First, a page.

Once you get past the basics of Twitter, there are many different types of apps and programs that you can use to boost your Twitter activity. These are five tools I feel everyone on Twitter should be using that will help give you more time to tweet and make your tweets more effective.
1. Buffer – Organize your tweets
“Tweets that are spaced appropriately get higher CTRs, according to Zarrella’s research. Buffer recommends putting a space of 30 minutes before and after the tweets for which you want high engagement.” from Neil Patel.
Buffer will help you stay organized and analyze your tweets to send out when you want them to go. I like to look at the analytics each week to see what was popular and if a certain style tweet got more retweets and favorites. If I have something that did well, I can rebuffer it to go out again.
HootSuite – Many of the same features as Buffer but with additional features like bulk upload for great scheduling. Hootsuite is also for social media engagement and listening – not just posting as Buffer is. There’s lots of built in apps and other bells and whistles.
Sprout Social – The best for social media planning, listening, and engagement for teams. I love the analytics in Sprout and they have live chat when you get stuck and need help.
2. TweetDeck – Catch all the activity
I’ve loved TweetDeck for years and it continues to be my favorite place to catch tweet chats and follow Twitter lists. I have columns set up for mentions, notifications, and lists I like to follow. It’s easy to update these with a few clicks and create a great Twitter hub of activity. I also like using the updated Twitter website with all the updates they’ve made but for following a Twitter chat you need a bigger view with more columns.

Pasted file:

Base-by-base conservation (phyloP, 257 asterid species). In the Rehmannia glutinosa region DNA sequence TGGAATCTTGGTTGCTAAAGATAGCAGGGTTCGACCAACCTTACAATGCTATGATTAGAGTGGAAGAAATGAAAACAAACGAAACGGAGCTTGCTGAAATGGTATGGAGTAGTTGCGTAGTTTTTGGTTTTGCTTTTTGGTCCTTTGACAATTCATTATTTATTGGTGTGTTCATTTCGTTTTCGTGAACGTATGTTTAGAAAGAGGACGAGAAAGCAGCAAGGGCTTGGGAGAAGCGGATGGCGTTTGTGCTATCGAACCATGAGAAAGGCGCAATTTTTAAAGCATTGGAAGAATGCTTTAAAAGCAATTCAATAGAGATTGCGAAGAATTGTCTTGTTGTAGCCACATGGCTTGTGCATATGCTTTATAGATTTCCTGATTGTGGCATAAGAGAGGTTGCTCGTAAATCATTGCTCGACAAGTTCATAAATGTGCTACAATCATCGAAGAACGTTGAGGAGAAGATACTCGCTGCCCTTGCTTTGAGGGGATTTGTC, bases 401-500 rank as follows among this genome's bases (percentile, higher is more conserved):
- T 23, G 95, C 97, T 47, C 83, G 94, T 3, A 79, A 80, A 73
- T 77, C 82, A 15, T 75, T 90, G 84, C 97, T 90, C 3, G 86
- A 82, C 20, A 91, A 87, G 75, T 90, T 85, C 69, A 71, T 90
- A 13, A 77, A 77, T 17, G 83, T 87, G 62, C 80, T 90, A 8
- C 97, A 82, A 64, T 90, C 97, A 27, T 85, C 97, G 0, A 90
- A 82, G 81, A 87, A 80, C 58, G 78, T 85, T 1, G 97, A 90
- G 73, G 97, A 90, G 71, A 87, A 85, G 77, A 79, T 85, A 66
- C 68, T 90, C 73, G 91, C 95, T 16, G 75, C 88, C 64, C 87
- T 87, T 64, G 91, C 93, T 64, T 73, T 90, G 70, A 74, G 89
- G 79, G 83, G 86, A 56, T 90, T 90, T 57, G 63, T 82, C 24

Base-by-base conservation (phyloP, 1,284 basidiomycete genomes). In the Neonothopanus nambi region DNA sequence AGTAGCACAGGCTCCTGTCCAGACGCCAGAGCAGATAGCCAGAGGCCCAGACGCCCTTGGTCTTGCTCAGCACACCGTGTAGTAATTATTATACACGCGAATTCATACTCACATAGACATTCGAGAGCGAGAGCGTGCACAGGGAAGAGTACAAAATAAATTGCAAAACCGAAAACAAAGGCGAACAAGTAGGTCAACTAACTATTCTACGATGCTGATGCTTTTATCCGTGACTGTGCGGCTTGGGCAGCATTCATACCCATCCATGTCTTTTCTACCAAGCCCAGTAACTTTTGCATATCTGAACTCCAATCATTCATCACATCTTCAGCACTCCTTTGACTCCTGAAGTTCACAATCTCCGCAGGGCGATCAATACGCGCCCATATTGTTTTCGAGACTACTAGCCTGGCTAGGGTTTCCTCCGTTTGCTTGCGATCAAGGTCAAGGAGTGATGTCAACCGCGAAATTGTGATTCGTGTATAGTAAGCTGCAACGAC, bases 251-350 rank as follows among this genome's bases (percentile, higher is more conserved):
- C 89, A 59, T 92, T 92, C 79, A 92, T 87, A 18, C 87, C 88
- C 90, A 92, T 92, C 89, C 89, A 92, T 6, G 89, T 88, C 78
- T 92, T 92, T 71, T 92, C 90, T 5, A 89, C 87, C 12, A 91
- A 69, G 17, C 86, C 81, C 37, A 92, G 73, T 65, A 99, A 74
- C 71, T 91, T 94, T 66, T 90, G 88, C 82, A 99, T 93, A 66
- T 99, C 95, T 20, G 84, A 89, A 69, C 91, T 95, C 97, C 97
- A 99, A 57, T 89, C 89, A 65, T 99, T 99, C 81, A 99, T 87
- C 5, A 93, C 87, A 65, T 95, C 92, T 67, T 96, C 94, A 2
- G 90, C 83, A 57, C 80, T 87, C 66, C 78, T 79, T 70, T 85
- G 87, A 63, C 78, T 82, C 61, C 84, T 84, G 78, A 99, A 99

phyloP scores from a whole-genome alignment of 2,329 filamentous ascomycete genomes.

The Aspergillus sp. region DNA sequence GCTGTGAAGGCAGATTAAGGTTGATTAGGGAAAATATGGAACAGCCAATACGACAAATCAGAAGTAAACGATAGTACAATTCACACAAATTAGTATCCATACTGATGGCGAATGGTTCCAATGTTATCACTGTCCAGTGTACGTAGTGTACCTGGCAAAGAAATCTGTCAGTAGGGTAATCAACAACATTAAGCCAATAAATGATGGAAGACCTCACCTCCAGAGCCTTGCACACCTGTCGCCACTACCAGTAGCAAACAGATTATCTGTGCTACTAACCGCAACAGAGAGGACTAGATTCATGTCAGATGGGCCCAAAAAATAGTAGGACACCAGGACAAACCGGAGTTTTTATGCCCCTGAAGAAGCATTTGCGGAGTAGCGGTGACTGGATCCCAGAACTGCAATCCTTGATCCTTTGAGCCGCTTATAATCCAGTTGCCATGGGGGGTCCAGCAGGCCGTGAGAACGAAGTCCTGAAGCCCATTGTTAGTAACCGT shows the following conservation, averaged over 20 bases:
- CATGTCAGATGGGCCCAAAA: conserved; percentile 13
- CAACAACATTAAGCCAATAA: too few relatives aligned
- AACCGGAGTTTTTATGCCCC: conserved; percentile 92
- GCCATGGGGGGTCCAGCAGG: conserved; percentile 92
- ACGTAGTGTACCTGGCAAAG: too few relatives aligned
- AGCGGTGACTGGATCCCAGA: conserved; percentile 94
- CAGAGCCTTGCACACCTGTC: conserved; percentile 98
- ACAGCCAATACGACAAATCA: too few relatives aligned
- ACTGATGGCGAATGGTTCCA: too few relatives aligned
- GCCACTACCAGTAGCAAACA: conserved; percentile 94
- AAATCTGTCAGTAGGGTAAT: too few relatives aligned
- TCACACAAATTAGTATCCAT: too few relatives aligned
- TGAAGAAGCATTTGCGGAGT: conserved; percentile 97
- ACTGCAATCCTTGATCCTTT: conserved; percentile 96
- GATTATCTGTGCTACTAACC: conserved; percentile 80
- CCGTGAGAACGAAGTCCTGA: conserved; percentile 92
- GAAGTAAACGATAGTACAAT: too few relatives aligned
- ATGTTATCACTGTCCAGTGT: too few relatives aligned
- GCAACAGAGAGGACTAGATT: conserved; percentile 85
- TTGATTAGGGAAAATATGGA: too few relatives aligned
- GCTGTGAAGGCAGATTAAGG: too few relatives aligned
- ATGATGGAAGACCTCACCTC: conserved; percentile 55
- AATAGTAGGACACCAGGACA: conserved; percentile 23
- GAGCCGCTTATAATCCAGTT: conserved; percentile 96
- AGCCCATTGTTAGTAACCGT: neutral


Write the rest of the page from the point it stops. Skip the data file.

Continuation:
3. Topsy – Find the conversation
Topsy is great for following trends and monitoring your brand on Twitter.
4. Social Bro – Maximize your Interactions
I love Social Bro’s best times to tweet report and I run this once a week and send it to Buffer to optimize my tweets.
I also use Social Bro to unfollow people who don’t follow me back, follow back new followers, and to find out what my followers are talking about. There’s many different types of reports that you can set up to monitor hashtags or add people to lists.
The SocialBro dashboard is the heart and soul of the platform, providing users with a clear summary and holistic view of what’s going on in their Twitter community with statistics, graphs and features, including:
- Community stats
- Engagement stats
- New followers and recent unfollows
- Influencers and who is being influenced
5. Canva – Create visuals for your Tweets
Tweets with visuals get a much higher rate of engagement. In fact, if you use images in your tweet, you will receive higher clickthrough rates — as much as 18%, 89% more favorites, and 150% more retweets. Totally worth the time it takes to create one!
— Peg Fitzpatrick (@PegFitzpatrick) April 25, 2015
I use Canva to create graphics for Twitter and it’s pretty quick once you get the hang of it. You can create the images, download them, and add them to tweets straight in Twitter or in Buffer. Use Sprout Social if you want to schedule the same tweet multiple times with the image. Runners-up for Twitter visuals Pablo by Buffer Word Swag for your phone Please check out my Twitter Tips Pinterest resource board for more information about Twitter. Follow Peg Fitzpatrick’s board Twitter Tips on Pinterest.
I love to get my images from Big Stock Photos – I have a plan where I get five photos per day and it works really well for me.
I hope these five tools give you some ideas to spice up your tweets on Twitter, share them at the best time, and to find who you can connect with on Twitter. What are your favorite Twitter tools and how do you use them? I’d love to hear about them in the comments below.
Latest posts by Peg (see all)
- 12 Most Innovative Ways to Create Content That Gets Shared - January 16, 2017
- How to Unlock the Key to Instagram Engagement - January 10, 2017
- How to Make Your Pinterest Pins Look Like a Million Bucks - January 4, 2017